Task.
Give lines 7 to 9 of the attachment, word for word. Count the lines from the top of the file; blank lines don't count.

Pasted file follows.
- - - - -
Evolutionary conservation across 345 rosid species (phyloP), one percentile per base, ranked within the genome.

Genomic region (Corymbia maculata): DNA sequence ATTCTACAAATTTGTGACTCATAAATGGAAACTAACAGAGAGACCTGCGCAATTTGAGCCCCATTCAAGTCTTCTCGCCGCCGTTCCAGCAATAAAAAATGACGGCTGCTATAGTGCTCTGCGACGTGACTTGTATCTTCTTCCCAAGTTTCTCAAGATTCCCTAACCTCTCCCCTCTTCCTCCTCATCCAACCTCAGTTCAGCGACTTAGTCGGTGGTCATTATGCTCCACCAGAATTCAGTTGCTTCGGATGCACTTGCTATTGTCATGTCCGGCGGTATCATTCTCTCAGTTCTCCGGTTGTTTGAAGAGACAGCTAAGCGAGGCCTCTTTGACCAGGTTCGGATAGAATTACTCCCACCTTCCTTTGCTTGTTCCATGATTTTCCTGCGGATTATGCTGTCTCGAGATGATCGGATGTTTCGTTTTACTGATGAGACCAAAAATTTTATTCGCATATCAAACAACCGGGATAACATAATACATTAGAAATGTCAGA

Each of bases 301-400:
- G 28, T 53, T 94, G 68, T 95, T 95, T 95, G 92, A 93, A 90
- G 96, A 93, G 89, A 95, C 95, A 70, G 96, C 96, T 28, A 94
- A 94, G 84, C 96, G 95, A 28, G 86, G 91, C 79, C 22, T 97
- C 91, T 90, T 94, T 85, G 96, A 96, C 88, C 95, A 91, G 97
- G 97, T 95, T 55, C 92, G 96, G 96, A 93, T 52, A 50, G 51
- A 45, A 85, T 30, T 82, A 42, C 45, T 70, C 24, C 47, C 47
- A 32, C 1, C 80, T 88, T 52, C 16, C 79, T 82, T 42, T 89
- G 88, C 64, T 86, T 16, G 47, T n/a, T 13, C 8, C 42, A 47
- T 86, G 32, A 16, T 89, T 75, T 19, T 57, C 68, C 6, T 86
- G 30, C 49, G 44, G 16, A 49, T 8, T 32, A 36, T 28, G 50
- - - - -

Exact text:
- C 91, T 90, T 94, T 85, G 96, A 96, C 88, C 95, A 91, G 97
- G 97, T 95, T 55, C 92, G 96, G 96, A 93, T 52, A 50, G 51
- A 45, A 85, T 30, T 82, A 42, C 45, T 70, C 24, C 47, C 47